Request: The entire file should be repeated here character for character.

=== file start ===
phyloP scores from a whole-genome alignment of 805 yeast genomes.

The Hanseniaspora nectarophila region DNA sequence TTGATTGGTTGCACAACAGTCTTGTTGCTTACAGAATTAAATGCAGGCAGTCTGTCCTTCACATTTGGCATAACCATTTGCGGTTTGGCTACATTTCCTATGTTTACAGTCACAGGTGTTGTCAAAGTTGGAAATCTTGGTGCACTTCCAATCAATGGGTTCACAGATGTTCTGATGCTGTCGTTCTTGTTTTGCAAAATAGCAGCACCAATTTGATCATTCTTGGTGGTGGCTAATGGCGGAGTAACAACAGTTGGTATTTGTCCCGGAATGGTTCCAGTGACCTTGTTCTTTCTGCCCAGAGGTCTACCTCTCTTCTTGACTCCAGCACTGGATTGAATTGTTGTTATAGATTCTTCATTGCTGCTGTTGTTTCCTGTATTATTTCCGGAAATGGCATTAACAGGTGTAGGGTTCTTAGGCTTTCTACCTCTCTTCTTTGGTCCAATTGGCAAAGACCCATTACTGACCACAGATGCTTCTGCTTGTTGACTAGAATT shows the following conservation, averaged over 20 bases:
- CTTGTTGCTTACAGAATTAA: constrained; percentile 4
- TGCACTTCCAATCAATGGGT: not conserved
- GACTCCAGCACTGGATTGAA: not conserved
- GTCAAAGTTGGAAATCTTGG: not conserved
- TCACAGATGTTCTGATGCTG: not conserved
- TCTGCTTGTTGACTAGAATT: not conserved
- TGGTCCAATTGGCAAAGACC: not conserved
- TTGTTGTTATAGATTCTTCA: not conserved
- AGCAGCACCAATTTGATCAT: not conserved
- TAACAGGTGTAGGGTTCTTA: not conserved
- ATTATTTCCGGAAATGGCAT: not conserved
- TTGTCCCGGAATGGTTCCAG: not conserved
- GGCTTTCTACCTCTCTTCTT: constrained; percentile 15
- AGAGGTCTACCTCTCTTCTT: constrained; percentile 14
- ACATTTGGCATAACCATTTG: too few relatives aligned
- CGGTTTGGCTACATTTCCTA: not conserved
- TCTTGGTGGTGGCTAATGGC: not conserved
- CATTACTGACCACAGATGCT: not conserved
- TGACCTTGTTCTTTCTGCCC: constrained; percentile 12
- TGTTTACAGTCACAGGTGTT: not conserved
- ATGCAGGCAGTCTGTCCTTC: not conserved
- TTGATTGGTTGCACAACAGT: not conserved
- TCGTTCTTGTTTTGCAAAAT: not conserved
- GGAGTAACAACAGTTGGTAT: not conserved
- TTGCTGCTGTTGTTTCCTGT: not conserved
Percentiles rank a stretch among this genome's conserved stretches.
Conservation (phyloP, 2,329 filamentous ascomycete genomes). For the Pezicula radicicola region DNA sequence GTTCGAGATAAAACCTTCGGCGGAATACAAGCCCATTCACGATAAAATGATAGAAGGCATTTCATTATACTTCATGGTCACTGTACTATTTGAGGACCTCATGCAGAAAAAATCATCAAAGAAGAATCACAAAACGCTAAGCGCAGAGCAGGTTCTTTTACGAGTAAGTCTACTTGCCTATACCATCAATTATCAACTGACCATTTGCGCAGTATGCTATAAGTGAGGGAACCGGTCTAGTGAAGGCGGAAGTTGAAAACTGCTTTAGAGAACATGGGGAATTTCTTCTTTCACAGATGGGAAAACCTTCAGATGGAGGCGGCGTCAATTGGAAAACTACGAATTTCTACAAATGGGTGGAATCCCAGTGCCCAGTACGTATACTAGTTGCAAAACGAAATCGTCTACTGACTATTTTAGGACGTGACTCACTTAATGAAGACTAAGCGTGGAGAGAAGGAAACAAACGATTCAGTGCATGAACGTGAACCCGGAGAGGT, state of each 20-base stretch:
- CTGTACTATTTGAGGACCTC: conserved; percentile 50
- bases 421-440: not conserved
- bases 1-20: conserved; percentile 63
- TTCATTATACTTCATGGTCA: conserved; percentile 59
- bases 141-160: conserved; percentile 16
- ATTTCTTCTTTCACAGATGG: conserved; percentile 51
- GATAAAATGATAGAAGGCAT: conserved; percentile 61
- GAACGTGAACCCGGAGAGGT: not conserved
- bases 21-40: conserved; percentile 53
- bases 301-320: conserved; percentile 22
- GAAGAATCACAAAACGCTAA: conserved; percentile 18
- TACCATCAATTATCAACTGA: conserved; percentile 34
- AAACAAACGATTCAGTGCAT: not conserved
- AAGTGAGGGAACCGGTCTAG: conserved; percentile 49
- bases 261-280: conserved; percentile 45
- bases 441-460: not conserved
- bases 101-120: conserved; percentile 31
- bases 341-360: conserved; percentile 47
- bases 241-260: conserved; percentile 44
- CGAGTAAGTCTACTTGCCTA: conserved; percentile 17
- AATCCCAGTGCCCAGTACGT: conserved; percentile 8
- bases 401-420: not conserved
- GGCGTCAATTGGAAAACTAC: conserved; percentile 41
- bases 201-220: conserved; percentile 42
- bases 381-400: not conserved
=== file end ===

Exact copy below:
phyloP scores from a whole-genome alignment of 805 yeast genomes.

The Hanseniaspora nectarophila region DNA sequence TTGATTGGTTGCACAACAGTCTTGTTGCTTACAGAATTAAATGCAGGCAGTCTGTCCTTCACATTTGGCATAACCATTTGCGGTTTGGCTACATTTCCTATGTTTACAGTCACAGGTGTTGTCAAAGTTGGAAATCTTGGTGCACTTCCAATCAATGGGTTCACAGATGTTCTGATGCTGTCGTTCTTGTTTTGCAAAATAGCAGCACCAATTTGATCATTCTTGGTGGTGGCTAATGGCGGAGTAACAACAGTTGGTATTTGTCCCGGAATGGTTCCAGTGACCTTGTTCTTTCTGCCCAGAGGTCTACCTCTCTTCTTGACTCCAGCACTGGATTGAATTGTTGTTATAGATTCTTCATTGCTGCTGTTGTTTCCTGTATTATTTCCGGAAATGGCATTAACAGGTGTAGGGTTCTTAGGCTTTCTACCTCTCTTCTTTGGTCCAATTGGCAAAGACCCATTACTGACCACAGATGCTTCTGCTTGTTGACTAGAATT shows the following conservation, averaged over 20 bases:
- CTTGTTGCTTACAGAATTAA: constrained; percentile 4
- TGCACTTCCAATCAATGGGT: not conserved
- GACTCCAGCACTGGATTGAA: not conserved
- GTCAAAGTTGGAAATCTTGG: not conserved
- TCACAGATGTTCTGATGCTG: not conserved
- TCTGCTTGTTGACTAGAATT: not conserved
- TGGTCCAATTGGCAAAGACC: not conserved
- TTGTTGTTATAGATTCTTCA: not conserved
- AGCAGCACCAATTTGATCAT: not conserved
- TAACAGGTGTAGGGTTCTTA: not conserved
- ATTATTTCCGGAAATGGCAT: not conserved
- TTGTCCCGGAATGGTTCCAG: not conserved
- GGCTTTCTACCTCTCTTCTT: constrained; percentile 15
- AGAGGTCTACCTCTCTTCTT: constrained; percentile 14
- ACATTTGGCATAACCATTTG: too few relatives aligned
- CGGTTTGGCTACATTTCCTA: not conserved
- TCTTGGTGGTGGCTAATGGC: not conserved
- CATTACTGACCACAGATGCT: not conserved
- TGACCTTGTTCTTTCTGCCC: constrained; percentile 12
- TGTTTACAGTCACAGGTGTT: not conserved
- ATGCAGGCAGTCTGTCCTTC: not conserved
- TTGATTGGTTGCACAACAGT: not conserved
- TCGTTCTTGTTTTGCAAAAT: not conserved
- GGAGTAACAACAGTTGGTAT: not conserved
- TTGCTGCTGTTGTTTCCTGT: not conserved
Percentiles rank a stretch among this genome's conserved stretches.
Conservation (phyloP, 2,329 filamentous ascomycete genomes). For the Pezicula radicicola region DNA sequence GTTCGAGATAAAACCTTCGGCGGAATACAAGCCCATTCACGATAAAATGATAGAAGGCATTTCATTATACTTCATGGTCACTGTACTATTTGAGGACCTCATGCAGAAAAAATCATCAAAGAAGAATCACAAAACGCTAAGCGCAGAGCAGGTTCTTTTACGAGTAAGTCTACTTGCCTATACCATCAATTATCAACTGACCATTTGCGCAGTATGCTATAAGTGAGGGAACCGGTCTAGTGAAGGCGGAAGTTGAAAACTGCTTTAGAGAACATGGGGAATTTCTTCTTTCACAGATGGGAAAACCTTCAGATGGAGGCGGCGTCAATTGGAAAACTACGAATTTCTACAAATGGGTGGAATCCCAGTGCCCAGTACGTATACTAGTTGCAAAACGAAATCGTCTACTGACTATTTTAGGACGTGACTCACTTAATGAAGACTAAGCGTGGAGAGAAGGAAACAAACGATTCAGTGCATGAACGTGAACCCGGAGAGGT, state of each 20-base stretch:
- CTGTACTATTTGAGGACCTC: conserved; percentile 50
- bases 421-440: not conserved
- bases 1-20: conserved; percentile 63
- TTCATTATACTTCATGGTCA: conserved; percentile 59
- bases 141-160: conserved; percentile 16
- ATTTCTTCTTTCACAGATGG: conserved; percentile 51
- GATAAAATGATAGAAGGCAT: conserved; percentile 61
- GAACGTGAACCCGGAGAGGT: not conserved
- bases 21-40: conserved; percentile 53
- bases 301-320: conserved; percentile 22
- GAAGAATCACAAAACGCTAA: conserved; percentile 18
- TACCATCAATTATCAACTGA: conserved; percentile 34
- AAACAAACGATTCAGTGCAT: not conserved
- AAGTGAGGGAACCGGTCTAG: conserved; percentile 49
- bases 261-280: conserved; percentile 45
- bases 441-460: not conserved
- bases 101-120: conserved; percentile 31
- bases 341-360: conserved; percentile 47
- bases 241-260: conserved; percentile 44
- CGAGTAAGTCTACTTGCCTA: conserved; percentile 17
- AATCCCAGTGCCCAGTACGT: conserved; percentile 8
- bases 401-420: not conserved
- GGCGTCAATTGGAAAACTAC: conserved; percentile 41
- bases 201-220: conserved; percentile 42
- bases 381-400: not conserved